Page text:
Another accurate example of the finance-politics companionship was the merger of Citicorp and Travelers to form Citigroup, which violated the Glass-Steagall Act. However, instead of criminally prosecuting Citigroup, Congress passed the Gramm-Leach-Bliley Act of 1999, legalizing the merger. Analogously, in May 1999, Brooksley Born of the Commodity Futures Trading Commission (CFTC) had proposed legislation to regulate the derivatives market. In response to this, the then Secretary of the Treasury, Larry Summers, instructed her to withdraw her proposal immediately. Furthermore, Alan Greenspan, Robert Rubin, and US Securities and Exchange Commission Chairman, Arthur Levitt, came up with a joint-statement condemning Born’s proposal. Finally, to ice the cake, The Commodity Futures Modernization Act of 2000 was passed by the Congress, which banned the regulation of derivatives. All this had been done to maintain the profit standards of the unregulated market. These examples point to the immoral and corrupt disposition of “Wall Street governments”. There seems to be a blatant disregard for the impact their actions have on society. Not a single financial services firm had been prosecuted criminally for securities or accounting fraud till mid-2010. The agencies that blindly distributed ‘Triple-A’ ratings to disastrous loans had also not been castigated appropriately. Kristin Davis’ account of the 10,000 frequent customers in her prostitution racket, 40-50% of which were from Wall Street, enlightens us on how the financial sector is still indulging in complete hedonism.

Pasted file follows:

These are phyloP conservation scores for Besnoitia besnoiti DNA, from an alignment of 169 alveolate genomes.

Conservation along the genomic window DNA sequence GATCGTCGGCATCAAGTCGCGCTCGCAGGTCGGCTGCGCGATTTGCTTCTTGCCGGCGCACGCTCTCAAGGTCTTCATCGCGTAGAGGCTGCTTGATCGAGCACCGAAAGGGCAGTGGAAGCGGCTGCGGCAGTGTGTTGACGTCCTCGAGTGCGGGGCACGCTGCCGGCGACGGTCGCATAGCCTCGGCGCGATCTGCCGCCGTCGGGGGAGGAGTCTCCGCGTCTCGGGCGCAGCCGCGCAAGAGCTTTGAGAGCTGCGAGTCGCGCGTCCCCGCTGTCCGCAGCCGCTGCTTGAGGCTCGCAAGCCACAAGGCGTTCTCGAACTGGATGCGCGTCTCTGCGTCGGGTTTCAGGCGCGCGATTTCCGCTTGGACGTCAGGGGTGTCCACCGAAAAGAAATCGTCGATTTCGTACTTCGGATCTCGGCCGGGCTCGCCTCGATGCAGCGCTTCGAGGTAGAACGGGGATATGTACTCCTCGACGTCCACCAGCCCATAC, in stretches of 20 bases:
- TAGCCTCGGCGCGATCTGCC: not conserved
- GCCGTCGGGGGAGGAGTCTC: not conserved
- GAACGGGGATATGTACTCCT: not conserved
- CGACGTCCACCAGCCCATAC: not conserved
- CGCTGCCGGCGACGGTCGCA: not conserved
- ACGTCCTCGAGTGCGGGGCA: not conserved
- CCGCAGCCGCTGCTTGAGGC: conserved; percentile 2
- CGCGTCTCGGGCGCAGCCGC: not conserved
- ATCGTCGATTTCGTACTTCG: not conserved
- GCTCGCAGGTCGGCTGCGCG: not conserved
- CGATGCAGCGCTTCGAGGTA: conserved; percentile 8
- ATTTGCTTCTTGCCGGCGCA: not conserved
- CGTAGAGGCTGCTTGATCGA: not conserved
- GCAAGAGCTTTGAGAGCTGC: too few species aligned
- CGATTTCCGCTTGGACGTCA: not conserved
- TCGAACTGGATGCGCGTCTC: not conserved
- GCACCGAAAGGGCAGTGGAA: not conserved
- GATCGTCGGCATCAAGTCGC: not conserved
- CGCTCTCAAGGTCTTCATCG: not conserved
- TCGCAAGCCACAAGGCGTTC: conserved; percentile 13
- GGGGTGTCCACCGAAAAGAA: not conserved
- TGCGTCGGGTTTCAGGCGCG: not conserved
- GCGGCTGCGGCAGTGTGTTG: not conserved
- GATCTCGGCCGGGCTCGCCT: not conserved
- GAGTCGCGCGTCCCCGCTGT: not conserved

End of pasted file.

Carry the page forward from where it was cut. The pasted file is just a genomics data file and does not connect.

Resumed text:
Today, we readily tend to associate finance with the mortgage and debt hangover that plagued the world back in 2008. However, notwithstanding anything said previously in this article, finance should not be condemned as a system of recklessness. Even though critics are right in some of their accusations, we cannot term finance a curse for the society. It might not be a boon either, but we can improve it through transformation and reform; these changes should focus on broadening the scope of financial innovation rather than confining it. We must work towards achieving a refined, more fundamental, expedient, and sustainable form of finance that serves the society before serving itself.
Finance is meant to extend support to social goals – greater employment, economic welfare, wider education, skill development and equality, among several other things. It should be seen as a tool that can, in fact, ensure a more prosperous and unregimented society. I believe that, while financial capitalism and financial innovation collectively shape the way forward, regulations, restrictions, corporate governance, and risk management should be pragmatically enforced in order to help financial institutions function in the interests of society. It can be thought of as merely codifying rules of a game; rules that are best conceived by the players of the game themselves. As Shiller (2013) states, “imperfect as our financial system is, I still find myself admiring it for what it does, and imagining how much more impressive it can be in the future.” Think about insurance: thriving in modern society would be impossible without it, or, for that matter, banking, mortgages or even pensions. It is an interesting yet unknown fact that the word ‘finance’ has actually been derived from a classical Latin word for ‘goal’. It reflects our interests in careers, hopes for our families, ambitions for our businesses, aspirations for our culture, and ideals for our society. Finance does not tell us what the goals are; finance itself does not embody a goal either. Finance is the goal…